Across the UK, businesses and individuals alike are feeling the effect of rising living costs.
The global energy crisis – a result of supply chain issues, increased demand, and disruption caused by COVID-19 – coupled with the rising cost of fuel and consumer goods is putting a strain on Brits. Inflation has reached new heights, as recorded in December 2021, as the Consumer Prices Index (CPI) soared by 5.5% from the previous 12-month period – a record high since the National Statistic series began in 1997, according to the Office of National Statistics. Moreover, in March national insurance contributions were increased by 1.25%, so Brits will be expected to pay increased tax going forward. All in all, it’s thought that the living cost for the average UK household will increase by about £125 per month, adding significantly to the expenses that Brits will have to pay this year. Among the many problems that the rising cost of living poses, this is expected to affect how Brits prioritise sustainability when making purchasing decisions. Global hygiene and health company Essity conducted a study that showed the effect of the rising cost of living on Brits’ attitudes towards sustainability. The study showed the majority (64%) of Brits wanted to shop sustainably but were concerned that the rising cost of living would prevent this. In the survey, 26% of respondents said they wouldn’t buy organic/ethical products if they were more expensive, while 33% said chipping away from their sustainable living budget would be one of two principal sacrifices – along with expensive/luxury products – that they’d be prepared to make. This is in contrast to a previous study – also conducted by Essity – that showed 45% of Brits were open to paying a premium in order to consume more sustainably for the sake of the environment. However, with 62% of respondents admitting that they’re unsure if they can afford to maintain their current lifestyle with the rise in living costs, this isn’t too surprising.
On the plus side, 91% of those polled that had already implemented sustainable changes in their lives said they would continue to live sustainably despite the rise in living costs.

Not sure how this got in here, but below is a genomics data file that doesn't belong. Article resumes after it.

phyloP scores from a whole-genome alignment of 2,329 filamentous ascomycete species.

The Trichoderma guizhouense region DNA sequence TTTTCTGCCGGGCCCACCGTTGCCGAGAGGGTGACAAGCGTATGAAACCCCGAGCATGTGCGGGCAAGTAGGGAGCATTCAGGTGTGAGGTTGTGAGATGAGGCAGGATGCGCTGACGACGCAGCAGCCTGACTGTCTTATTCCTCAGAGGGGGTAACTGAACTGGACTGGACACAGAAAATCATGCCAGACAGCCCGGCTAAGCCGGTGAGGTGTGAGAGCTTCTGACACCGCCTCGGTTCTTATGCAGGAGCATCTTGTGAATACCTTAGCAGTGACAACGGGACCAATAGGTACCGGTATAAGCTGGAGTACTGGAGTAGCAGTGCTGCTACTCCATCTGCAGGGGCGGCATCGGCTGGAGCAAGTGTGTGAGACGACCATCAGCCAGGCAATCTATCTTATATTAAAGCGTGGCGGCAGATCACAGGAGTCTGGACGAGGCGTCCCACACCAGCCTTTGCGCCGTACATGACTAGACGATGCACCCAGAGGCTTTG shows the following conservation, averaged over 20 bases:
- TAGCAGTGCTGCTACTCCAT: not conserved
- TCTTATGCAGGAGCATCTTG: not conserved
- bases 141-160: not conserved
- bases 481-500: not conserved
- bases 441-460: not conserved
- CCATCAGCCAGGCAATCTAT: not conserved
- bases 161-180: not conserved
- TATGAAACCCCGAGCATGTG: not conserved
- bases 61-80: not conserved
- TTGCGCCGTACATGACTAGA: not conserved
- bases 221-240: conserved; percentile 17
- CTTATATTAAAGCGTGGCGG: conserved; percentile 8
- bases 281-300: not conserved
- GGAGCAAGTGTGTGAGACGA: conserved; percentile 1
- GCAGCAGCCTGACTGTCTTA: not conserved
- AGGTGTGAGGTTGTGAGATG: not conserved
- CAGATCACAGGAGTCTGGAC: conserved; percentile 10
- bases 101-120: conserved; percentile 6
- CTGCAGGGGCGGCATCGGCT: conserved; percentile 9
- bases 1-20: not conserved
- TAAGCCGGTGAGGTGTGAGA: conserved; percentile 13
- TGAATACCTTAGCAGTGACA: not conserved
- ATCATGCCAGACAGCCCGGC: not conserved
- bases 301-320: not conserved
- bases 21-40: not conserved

So, despite the toll that rising living costs are likely to take on the lives of Brits, it looks as though sustainability still remains a top priority for consumers, even if some are hesitant to pay more for more environmentally friendly products. Aside from the impact on individuals, businesses are similarly struggling under the weight of the increasing costs to operate, being particularly affected by the rising cost of energy, employees’ increased salaries, heightened taxes, and – for many businesses – a reduction in demand. Likewise, many businesses reliant on paper and packaging have been affected by increased delays and costs as a result of the UPM paper mill strikes, which have been active since the beginning of the year. In fact, as referenced by the Addleshaw Goddard Scottish Business Monitor report, it’s thought that 1 in 5 businesses will scale down business operations as a result of the increased cost of operations, especially energy costs. Despite this, businesses must adhere to environmental protocols and work towards the country’s sustainability goals, as well as appeal to the increasingly eco-conscious consumer, particularly in light of the COP26 conference that took place at the end of 2021. With this in mind, for businesses to thrive in 2022 they need to be able to provide customers with affordable products and an assurance that their company is doing the best that it can for the planet.
In addition to reducing energy and fuel consumption where possible – to both keep costs down and reduce their carbon footprint – every level of business needs to be optimised, from production to packaging.
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